The hygiene or “Old Friends” hypothesis proposes that the epidemic of inflammatory disease in modern urban societies stems at least in part from reduced exposure to microbes that normally prime mammalian immunoregulatory circuits and suppress inappropriate inflammation. Such diseases include but are not limited to allergies and asthma; we and others have proposed that the markedly reduced exposure to these Old Friends in modern urban societies may also increase vulnerability to neurodevelopmental disorders and stress-related psychiatric disorders, such as anxiety and affective disorders, where data are emerging in support of inflammation as a risk factor. Here, we review recent advances in our understanding of the potential for Old Friends, including environmental microbial inputs, to modify risk for inflammatory disease, with a focus on neurodevelopmental and psychiatric conditions. We highlight potential mechanisms, involving bacterially derived metabolites, bacterial antigens, and helminthic antigens, through which these inputs promote immunoregulation. Though findings are encouraging, significant human subjects’ research is required to evaluate the potential impact of Old Friends, including environmental microbial inputs, on biological signatures and clinically meaningful mental health prevention and intervention outcomes.
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Effort undertaken during the preparation of this review was sponsored by the Department of the Navy, Office of Naval Research Multidisciplinary University Research Initiative (MURI) Award, Award No. N00014-15-1-2809.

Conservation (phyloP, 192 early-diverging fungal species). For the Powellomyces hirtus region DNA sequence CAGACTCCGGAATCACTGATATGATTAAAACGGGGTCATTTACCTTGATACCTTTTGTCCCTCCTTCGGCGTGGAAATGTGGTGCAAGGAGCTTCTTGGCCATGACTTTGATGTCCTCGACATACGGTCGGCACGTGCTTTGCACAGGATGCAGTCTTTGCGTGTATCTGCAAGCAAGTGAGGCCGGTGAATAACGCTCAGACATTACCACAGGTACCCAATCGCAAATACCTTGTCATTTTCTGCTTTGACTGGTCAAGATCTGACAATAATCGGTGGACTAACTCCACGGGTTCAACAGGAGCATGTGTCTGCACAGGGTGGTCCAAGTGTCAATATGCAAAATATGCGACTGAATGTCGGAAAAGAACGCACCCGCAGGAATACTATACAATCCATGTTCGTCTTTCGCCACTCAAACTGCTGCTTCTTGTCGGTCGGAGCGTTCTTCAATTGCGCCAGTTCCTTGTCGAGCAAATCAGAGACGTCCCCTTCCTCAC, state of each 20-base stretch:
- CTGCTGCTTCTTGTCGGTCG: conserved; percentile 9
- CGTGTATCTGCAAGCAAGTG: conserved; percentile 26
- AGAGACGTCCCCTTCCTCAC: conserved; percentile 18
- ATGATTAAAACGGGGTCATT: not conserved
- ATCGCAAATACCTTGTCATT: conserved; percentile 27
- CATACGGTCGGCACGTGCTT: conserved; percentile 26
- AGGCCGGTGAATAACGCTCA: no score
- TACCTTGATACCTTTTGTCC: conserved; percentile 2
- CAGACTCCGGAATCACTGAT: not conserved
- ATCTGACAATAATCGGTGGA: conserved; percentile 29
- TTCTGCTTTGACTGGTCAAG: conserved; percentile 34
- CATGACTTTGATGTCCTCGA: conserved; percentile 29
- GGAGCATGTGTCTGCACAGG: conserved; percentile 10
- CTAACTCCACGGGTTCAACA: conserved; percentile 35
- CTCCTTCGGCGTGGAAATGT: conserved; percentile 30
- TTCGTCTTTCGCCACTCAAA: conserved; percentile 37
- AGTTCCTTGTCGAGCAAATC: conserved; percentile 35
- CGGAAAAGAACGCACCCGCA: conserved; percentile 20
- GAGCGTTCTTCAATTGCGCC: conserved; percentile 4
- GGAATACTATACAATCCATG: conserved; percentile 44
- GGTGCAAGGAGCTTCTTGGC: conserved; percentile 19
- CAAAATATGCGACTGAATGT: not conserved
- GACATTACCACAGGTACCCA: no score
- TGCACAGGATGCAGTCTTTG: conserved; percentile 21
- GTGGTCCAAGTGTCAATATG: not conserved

Conflict of Interest
David G. Smith, Philip H. Siebler, Dominic Schmidt, Christopher E. Stamper, James E. Hassell Jr., Paula S. Yamashita, James H. Fox, Stefan O. Reber, Lisa A. Brenner, Andrew J. Hoisington, Teodor T. Postolache, Kerry A. Kinney, Dante Marciani, Mark Hernandez, Sian M.J. Hemmings, Stefanie Malan-Muller, Rob Knight, Charles L. Raison, and Graham A.W. Rook report that they have no conflict of interest. Christopher A. Lowry serves on the scientific advisory board of Immodulon Therapeutics Ltd. Kenneth P. Wright serves on the scientific advisory board of Torvec Inc., and has research grants from Torvec, Inc. and Philips Inc.
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This article does not contain any studies with human or animal subjects performed by any of the authors.
This article is part of the topical collection on Early Life Environmental Health
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Lowry, C.A., Smith, D.G., Siebler, P.H. et al. The Microbiota, Immunoregulation, and Mental Health: Implications for Public Health. Curr Envir Health Rpt 3, 270–286 (2016). https://doi.org/10.1007/s40572-016-0100-5
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